“I usually challenge ‘em, come on out, join us,” Morales said. “They see the results, they don't want to come out. It gets tough sometime.”
Retention is a constant battle for Grant coaches.
“When one quits, another quits,” senior running back Derrick Young said of former teammates.
So Burgess and his staff do whatever they can to recruit players and keep them. Burgess recruits out of his P.E. class. The coaches constantly give players rides home. “Put a taxi sign on all our cars,” Burgess said.
And discipline is a little different. Burgess can't demand the same from his kids as can a coach in Norman or Edmond. Different circumstances, different environments. The linebacker with the little brother, for example.
“You can't run guys until they quit,” Welde said. “We've got four or five seniors that have never played before. We can't lose those guys.”
Burgess has coached all over. Okemah, Choctaw, Little Axe, Tecumseh.
“There's a fine line in discipline,” Burgess said. “Do it too hard, they'll bail. Don't do it enough, there's no discipline.
“We're still going to get to do what we call a reminder. If they bow up, I guess they don't want to play.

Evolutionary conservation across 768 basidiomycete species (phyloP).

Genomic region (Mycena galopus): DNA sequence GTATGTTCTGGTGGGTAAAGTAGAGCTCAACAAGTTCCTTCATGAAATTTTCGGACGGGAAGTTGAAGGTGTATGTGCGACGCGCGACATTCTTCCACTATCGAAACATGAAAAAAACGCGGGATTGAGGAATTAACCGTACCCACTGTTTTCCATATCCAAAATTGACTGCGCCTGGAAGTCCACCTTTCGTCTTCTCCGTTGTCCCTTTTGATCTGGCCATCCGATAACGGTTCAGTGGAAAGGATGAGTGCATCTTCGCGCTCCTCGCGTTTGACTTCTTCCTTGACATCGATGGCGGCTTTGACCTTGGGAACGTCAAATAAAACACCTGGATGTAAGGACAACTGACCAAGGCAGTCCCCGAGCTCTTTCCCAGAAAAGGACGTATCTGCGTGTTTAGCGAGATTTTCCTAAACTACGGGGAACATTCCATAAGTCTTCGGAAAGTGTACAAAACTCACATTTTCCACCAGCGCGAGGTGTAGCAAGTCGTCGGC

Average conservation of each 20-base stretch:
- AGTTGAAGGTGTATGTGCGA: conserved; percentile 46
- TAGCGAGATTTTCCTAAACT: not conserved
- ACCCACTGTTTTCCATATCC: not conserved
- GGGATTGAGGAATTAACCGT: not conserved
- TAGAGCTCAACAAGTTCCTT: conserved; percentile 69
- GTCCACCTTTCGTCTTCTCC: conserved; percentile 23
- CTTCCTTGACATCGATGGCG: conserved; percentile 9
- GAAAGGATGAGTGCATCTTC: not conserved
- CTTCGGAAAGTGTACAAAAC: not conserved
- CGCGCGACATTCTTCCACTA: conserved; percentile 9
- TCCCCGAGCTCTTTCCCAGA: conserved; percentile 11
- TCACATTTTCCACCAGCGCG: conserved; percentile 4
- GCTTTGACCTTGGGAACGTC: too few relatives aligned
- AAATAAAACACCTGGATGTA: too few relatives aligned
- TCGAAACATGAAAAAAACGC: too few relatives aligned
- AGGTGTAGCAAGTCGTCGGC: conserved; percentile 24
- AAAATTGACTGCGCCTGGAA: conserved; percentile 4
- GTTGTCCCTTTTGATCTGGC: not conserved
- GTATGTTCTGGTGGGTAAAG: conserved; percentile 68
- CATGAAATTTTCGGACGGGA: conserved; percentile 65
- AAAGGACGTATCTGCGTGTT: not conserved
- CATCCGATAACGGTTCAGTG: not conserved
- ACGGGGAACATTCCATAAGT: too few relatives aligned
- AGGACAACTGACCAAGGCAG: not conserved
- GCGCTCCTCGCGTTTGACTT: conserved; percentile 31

“Some of these boys will respond exactly how you want ‘em to. Some will get all mealy-mouthed on you.”
U.S. Grant is approximately 70 percent Hispanic students. Burgess estimates half his squad is made up of Hispanics, which is a solid ratio, considering the lack of football history in most Hispanics' family.
Burgess said he asked his players: How many of your dads have played football? How many of your uncles? Two or three hands went up.
“They don't have that frame of reference,” Burgess said.
Burgess shakes his head at the spring sight of U.S. Grant soccer practice. One hundred boys strong out for the team.
So you have to sell the benefits, tangible and abstract, of football.
Burgess' staff has solicited local restaurants – Jake's Country Café and Oklahoma River – to help provide pregame meals for the Generals. Welde has shipped out DVDs to universities like Southwestern State and Southern Nazarene, trying to get his players college scholarships.
But the commitment to football you find in the other suburbs is harder to cultivate at Grant.
Last summer, the Generals averaged eight players a day at their summer workouts. Hard to play in the 7-on-7 passing leagues with just eight players, some of whom are linemen. And the summer camps, which have become so vital for team development, are cost-prohibitive for the Generals. Most families can't afford the camps; no booster club to pay the freight.
And so the Generals already are behind on this summer evening as they gather for just their third practice, on their field right off Pennsylvania Avenue, working hard, short in number and realistic chances, but long on hope.